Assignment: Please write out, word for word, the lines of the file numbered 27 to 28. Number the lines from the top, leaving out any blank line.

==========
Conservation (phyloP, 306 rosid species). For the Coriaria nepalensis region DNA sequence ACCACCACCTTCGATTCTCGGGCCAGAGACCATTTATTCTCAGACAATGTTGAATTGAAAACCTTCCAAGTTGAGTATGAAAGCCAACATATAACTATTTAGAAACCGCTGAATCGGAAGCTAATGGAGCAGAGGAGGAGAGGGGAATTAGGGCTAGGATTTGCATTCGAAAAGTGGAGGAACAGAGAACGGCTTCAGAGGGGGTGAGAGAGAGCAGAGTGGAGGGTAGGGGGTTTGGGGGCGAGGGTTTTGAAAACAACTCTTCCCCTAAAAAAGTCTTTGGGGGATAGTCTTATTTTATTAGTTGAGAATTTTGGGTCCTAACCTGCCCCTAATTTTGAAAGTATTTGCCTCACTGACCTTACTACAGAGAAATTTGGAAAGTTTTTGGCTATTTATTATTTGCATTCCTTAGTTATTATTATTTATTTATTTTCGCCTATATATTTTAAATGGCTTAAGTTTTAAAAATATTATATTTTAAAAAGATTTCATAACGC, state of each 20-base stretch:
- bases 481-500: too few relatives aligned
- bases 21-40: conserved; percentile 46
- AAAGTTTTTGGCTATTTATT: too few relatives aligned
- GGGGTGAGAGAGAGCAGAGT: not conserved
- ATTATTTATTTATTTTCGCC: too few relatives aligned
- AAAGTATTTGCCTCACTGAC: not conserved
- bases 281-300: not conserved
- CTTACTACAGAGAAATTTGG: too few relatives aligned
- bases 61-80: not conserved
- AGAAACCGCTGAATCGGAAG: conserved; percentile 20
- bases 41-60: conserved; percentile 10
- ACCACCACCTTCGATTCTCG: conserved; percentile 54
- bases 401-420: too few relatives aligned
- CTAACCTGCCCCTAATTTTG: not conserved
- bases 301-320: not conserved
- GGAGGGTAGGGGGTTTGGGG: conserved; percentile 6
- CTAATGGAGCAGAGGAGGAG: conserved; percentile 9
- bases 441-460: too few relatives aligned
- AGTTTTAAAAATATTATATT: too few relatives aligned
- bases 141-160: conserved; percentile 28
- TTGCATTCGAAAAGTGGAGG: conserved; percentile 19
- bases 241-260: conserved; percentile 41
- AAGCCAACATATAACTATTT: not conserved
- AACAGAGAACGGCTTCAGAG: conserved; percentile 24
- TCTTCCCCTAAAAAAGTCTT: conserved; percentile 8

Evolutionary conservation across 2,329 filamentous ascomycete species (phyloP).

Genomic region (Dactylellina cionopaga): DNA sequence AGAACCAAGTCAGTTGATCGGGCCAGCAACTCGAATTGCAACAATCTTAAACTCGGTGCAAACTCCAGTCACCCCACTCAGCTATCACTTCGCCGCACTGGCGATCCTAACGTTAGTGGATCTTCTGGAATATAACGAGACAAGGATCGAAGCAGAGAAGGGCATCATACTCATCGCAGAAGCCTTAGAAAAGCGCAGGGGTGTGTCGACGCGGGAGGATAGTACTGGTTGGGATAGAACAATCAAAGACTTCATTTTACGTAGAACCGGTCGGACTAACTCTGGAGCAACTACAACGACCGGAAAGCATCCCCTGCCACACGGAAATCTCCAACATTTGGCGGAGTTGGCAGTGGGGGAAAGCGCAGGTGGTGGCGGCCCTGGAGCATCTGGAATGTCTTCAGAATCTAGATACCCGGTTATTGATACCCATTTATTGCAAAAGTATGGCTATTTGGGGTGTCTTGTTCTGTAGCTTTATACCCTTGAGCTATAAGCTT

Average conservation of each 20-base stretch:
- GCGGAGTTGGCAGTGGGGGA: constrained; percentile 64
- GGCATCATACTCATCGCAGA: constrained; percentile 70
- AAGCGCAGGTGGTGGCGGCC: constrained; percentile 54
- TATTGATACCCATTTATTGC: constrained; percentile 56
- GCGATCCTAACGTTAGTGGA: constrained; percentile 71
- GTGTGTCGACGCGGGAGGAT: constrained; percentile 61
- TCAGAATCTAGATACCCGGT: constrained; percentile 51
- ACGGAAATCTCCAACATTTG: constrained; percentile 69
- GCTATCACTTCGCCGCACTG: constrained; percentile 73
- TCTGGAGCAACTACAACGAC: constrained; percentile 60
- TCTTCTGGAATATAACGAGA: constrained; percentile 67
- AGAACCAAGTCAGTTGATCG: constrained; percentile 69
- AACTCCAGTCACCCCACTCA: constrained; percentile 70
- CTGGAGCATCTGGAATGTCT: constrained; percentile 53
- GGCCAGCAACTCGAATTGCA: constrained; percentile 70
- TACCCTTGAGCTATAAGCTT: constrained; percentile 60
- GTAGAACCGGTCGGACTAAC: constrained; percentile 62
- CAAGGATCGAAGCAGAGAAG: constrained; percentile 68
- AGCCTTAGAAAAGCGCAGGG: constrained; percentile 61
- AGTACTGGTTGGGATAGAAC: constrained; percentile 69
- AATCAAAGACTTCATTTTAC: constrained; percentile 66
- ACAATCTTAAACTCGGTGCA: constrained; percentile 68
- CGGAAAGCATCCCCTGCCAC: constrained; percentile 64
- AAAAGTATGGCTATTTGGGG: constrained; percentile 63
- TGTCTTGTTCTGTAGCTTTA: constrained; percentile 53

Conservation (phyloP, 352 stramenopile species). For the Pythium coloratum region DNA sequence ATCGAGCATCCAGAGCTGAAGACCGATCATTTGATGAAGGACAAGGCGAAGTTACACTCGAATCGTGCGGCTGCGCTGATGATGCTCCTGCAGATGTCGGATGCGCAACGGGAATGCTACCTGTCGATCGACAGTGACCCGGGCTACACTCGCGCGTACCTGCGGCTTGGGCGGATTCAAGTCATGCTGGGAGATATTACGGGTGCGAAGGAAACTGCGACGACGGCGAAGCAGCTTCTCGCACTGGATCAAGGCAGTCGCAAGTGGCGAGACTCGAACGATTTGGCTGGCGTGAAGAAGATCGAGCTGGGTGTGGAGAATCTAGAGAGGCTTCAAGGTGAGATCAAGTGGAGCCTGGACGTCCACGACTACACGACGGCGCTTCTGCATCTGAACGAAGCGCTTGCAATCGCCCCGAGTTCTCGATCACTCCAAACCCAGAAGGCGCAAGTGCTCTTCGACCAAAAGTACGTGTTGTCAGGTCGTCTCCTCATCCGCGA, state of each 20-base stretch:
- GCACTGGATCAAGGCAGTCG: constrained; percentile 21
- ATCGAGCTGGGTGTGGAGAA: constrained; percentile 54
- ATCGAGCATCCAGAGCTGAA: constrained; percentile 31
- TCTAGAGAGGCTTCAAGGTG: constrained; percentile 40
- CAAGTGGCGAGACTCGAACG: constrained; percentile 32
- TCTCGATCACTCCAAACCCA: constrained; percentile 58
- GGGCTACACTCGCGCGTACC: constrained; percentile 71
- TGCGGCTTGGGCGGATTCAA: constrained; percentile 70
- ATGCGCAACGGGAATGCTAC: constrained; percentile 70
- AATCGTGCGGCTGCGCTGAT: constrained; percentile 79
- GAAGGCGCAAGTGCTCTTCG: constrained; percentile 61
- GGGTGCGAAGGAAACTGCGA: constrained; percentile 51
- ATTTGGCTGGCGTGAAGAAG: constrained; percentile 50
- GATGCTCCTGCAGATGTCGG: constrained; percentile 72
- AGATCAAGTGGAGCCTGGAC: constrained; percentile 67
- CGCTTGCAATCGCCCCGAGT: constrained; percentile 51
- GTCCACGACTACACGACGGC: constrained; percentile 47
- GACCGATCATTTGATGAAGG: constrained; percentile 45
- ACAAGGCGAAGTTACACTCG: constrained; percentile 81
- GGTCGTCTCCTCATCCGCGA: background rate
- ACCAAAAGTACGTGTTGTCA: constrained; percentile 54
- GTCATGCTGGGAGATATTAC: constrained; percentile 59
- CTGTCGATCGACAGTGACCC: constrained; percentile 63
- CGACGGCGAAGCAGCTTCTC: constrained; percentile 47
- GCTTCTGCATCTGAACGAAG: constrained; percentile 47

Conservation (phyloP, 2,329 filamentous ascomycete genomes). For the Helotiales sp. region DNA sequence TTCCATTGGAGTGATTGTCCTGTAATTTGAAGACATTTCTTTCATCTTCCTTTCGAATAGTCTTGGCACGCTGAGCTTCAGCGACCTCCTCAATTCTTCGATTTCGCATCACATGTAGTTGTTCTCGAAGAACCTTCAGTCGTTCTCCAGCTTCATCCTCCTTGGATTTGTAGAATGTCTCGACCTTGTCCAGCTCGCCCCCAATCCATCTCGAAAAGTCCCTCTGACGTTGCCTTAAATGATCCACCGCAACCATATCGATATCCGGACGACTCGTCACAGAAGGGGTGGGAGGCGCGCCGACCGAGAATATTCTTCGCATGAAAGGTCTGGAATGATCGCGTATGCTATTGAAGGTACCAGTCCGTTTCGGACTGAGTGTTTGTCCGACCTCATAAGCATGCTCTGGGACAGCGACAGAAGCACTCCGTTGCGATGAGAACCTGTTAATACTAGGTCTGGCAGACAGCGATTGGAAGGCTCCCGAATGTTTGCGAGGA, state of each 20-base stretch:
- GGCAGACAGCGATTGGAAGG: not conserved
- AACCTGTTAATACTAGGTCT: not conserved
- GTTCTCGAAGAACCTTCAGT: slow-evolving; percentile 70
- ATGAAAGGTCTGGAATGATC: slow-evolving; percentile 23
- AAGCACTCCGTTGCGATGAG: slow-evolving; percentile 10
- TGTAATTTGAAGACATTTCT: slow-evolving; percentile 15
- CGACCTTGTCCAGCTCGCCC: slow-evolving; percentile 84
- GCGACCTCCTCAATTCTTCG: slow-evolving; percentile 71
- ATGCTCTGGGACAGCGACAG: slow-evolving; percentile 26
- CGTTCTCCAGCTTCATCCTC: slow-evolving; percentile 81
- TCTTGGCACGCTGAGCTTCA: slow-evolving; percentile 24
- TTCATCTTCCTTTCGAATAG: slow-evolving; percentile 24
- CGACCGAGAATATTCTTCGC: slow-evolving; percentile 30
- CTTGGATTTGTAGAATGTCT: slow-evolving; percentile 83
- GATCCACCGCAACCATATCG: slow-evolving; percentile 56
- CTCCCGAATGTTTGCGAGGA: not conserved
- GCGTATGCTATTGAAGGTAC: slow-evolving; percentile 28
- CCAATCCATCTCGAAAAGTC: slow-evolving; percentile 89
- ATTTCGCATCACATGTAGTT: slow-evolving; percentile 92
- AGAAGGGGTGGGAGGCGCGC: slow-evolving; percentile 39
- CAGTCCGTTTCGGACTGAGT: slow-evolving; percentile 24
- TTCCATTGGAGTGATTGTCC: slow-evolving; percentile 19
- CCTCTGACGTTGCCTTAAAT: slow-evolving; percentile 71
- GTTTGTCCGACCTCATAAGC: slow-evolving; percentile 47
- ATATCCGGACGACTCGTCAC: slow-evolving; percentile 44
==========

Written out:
Evolutionary conservation across 2,329 filamentous ascomycete species (phyloP).

Genomic region (Dactylellina cionopaga): DNA sequence AGAACCAAGTCAGTTGATCGGGCCAGCAACTCGAATTGCAACAATCTTAAACTCGGTGCAAACTCCAGTCACCCCACTCAGCTATCACTTCGCCGCACTGGCGATCCTAACGTTAGTGGATCTTCTGGAATATAACGAGACAAGGATCGAAGCAGAGAAGGGCATCATACTCATCGCAGAAGCCTTAGAAAAGCGCAGGGGTGTGTCGACGCGGGAGGATAGTACTGGTTGGGATAGAACAATCAAAGACTTCATTTTACGTAGAACCGGTCGGACTAACTCTGGAGCAACTACAACGACCGGAAAGCATCCCCTGCCACACGGAAATCTCCAACATTTGGCGGAGTTGGCAGTGGGGGAAAGCGCAGGTGGTGGCGGCCCTGGAGCATCTGGAATGTCTTCAGAATCTAGATACCCGGTTATTGATACCCATTTATTGCAAAAGTATGGCTATTTGGGGTGTCTTGTTCTGTAGCTTTATACCCTTGAGCTATAAGCTT